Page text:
Argus Cyber Security Responds Quickly to New Threats Via Over-The-Air Updates
The commercial vehicle (CV) industry provides a unique challenge to cybersecurity companies due to their length of use and multitude of usage profiles that trucks experience. In March 2016, researchers published findings on how simple it is to hack the Telematics Gateway Unit (TGU) on trucks connected to the internet. This report showed existing and potential cybersecurity threats that exist in the CV industry. Argus Cyber Security, a global leader in automotive cybersecurity, recognizes these risks and provides modular solutions to mitigate threats throughout a vehicle’s lifespan.
“We offer end-to-end cyber software solutions that begin with needs of every customer,” Monique Lance, Marketing Director at Argus Cyber Security told Truck and Off-Highway Engineering. “We have a cyber research team that continually looks at vehicles, vehicle components, and fleets to see how vulnerable they are. At this point, we have had 100% success in protecting vehicles we have from our attempts to hack.”
Argus Cyber Security started in 2013 in Tel Aviv, Israel, after recognizing the growing need for virtual vehicle protection. In 2017, Continental acquired the start-up and incorporated it into its Elektrobit (EB) stand-alone software company dedicated to embedded and connected software solutions for the automotive industry. Since then, Argus has expanded its collaboration with companies like Ericsson, Phantom Auto, and Renesas to provide more extensive protection for connected and automated vehicles.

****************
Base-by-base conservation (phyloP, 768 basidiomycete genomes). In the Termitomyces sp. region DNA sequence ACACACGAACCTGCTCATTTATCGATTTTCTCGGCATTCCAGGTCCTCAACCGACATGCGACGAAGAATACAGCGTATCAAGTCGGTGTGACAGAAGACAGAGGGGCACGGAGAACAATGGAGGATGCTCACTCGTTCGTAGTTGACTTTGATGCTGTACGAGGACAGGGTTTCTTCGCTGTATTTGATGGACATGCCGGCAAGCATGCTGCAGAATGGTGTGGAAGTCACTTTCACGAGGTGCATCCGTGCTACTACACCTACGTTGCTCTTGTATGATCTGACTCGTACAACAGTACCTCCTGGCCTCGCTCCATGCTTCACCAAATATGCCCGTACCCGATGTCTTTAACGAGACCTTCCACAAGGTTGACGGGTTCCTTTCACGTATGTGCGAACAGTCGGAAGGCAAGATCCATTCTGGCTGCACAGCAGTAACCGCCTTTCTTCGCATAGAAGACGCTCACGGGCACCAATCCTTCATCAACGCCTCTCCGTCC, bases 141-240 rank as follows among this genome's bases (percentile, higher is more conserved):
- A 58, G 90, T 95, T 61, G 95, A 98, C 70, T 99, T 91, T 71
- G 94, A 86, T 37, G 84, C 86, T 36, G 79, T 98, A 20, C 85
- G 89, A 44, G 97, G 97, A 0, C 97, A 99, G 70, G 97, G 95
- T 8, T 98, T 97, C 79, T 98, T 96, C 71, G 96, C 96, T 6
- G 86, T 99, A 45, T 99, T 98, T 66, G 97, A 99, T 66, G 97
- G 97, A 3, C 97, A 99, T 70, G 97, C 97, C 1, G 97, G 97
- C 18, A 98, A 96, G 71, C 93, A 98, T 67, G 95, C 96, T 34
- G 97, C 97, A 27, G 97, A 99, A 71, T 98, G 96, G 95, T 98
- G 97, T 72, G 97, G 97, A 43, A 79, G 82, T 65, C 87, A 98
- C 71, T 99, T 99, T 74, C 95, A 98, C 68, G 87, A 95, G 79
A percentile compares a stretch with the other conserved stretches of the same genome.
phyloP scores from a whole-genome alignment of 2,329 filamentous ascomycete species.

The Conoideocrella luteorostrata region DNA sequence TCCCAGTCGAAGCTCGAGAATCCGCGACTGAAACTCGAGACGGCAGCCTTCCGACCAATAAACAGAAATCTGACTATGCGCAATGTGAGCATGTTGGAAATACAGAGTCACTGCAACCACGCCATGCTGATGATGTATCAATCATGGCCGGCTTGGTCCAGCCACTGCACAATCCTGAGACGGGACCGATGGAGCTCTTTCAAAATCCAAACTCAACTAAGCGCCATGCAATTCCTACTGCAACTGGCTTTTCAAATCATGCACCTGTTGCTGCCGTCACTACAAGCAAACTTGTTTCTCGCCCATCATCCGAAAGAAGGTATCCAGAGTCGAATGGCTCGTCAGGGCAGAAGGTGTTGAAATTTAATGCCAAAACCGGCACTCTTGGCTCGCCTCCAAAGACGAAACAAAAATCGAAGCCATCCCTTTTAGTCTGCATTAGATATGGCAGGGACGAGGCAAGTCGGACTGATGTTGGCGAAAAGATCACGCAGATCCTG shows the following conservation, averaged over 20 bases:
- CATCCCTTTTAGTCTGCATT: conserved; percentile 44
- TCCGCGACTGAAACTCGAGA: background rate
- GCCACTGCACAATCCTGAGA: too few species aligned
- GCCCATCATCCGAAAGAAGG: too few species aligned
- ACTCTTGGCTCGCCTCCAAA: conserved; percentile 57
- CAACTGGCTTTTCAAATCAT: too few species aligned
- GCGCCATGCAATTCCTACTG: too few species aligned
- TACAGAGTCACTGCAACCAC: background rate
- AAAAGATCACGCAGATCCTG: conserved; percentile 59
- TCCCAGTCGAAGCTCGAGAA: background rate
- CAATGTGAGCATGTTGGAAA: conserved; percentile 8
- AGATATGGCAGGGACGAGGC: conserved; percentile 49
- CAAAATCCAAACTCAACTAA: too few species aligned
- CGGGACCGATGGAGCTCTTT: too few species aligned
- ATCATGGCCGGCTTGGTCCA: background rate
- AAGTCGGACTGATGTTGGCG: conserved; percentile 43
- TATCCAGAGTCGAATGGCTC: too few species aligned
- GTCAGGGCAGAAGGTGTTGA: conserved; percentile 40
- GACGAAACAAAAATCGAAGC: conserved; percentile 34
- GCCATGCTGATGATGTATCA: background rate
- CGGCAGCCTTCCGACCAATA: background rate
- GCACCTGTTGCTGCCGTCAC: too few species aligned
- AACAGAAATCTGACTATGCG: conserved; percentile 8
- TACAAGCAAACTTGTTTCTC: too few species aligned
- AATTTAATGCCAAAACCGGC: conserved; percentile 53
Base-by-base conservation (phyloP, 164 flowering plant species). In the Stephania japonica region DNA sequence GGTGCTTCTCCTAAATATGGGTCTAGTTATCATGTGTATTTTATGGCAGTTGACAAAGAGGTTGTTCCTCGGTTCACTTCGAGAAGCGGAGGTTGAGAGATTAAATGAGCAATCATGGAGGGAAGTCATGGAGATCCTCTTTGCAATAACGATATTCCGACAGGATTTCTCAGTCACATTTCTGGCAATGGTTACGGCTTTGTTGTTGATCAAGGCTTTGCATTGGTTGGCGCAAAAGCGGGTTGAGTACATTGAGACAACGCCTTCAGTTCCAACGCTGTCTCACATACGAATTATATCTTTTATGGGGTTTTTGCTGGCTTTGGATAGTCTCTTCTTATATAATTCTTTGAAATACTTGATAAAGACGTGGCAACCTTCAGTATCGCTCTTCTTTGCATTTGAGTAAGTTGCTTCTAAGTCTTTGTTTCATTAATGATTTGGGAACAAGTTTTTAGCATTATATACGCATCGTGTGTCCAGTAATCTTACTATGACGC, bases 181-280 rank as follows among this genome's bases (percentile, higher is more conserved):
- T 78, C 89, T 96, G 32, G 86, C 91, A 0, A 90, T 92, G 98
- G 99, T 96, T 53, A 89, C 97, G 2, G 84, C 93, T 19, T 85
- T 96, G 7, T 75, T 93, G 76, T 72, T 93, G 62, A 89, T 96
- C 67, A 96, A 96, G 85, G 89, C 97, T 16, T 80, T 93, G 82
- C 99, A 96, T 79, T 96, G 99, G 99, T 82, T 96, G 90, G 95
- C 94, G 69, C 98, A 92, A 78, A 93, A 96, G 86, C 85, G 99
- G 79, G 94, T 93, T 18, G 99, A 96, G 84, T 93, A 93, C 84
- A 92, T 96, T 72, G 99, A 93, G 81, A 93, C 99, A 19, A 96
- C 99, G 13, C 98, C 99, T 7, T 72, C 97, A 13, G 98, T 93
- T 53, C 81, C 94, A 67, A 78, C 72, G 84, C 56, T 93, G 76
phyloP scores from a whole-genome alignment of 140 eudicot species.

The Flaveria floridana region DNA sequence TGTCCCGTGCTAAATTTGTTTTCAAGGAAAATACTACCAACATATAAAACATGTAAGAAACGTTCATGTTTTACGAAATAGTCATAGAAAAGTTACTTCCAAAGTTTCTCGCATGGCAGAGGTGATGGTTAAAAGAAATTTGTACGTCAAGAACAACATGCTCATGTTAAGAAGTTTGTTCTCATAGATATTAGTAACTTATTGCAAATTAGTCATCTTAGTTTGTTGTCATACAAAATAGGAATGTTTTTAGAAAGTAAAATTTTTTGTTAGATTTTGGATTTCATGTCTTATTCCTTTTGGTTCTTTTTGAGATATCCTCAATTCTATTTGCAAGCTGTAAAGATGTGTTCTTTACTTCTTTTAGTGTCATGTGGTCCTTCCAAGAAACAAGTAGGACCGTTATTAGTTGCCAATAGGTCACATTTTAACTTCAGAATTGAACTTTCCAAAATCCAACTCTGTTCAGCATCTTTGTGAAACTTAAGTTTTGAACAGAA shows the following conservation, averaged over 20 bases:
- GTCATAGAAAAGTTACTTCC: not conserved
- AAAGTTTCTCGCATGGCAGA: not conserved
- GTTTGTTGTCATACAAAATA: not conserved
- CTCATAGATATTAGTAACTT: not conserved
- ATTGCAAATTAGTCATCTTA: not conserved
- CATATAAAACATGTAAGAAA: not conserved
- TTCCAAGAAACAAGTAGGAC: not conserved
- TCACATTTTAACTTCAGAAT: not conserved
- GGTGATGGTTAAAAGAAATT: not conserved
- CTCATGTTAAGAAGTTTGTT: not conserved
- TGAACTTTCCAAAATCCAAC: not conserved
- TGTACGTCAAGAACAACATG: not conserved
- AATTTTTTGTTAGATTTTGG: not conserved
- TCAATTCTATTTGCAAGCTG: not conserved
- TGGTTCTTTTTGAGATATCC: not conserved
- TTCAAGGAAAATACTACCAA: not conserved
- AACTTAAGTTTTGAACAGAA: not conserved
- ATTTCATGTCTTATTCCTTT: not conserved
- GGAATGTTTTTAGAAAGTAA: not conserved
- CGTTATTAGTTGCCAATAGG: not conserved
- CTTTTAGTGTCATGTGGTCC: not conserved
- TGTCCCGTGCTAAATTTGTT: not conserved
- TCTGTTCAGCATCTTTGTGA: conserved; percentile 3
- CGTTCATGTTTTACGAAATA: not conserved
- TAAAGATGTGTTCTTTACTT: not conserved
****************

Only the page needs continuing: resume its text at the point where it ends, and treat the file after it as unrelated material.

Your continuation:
Argus’ approach to cybersecurity is to offer a modular system that can be individualized to each company’s needs. It recognizes that each fleet operator and owner has a unique set of circumstances and needs for virtual vehicle protection and that no single solution is right for every customer. For instance, Argus can provide external protection like penetration testing to evaluate a client’s current protection against a cyber threat. There are also in-vehicle security solutions like dongle options for fleet managers to ensure trucks currently on the road can be secure.
Argus can also evaluate various telematics solutions to ensure secure over-the-air (OTA) updates as current solutions may not be relevant for long. “Cybersecurity solutions put in the vehicle at the moment will not be relevant in two years,” Lance explained. “With how connected vehicles are becoming, you cannot be protected against threats in ten years’ time that we cannot even imagine today.”
OTA security updates also allow for a quick response to any new threats that are found. This can be especially helpful to the CV market where trucks are on the road for ten years or more and can be owned and operated by several fleets over its lifespan.
Another CV industry challenge that Argus recognizes is that companies tend to be more reactive than proactive in their approach to cybersecurity. This can be costly to companies who experience hacks and need to find solutions quickly instead of protecting their vehicles initially.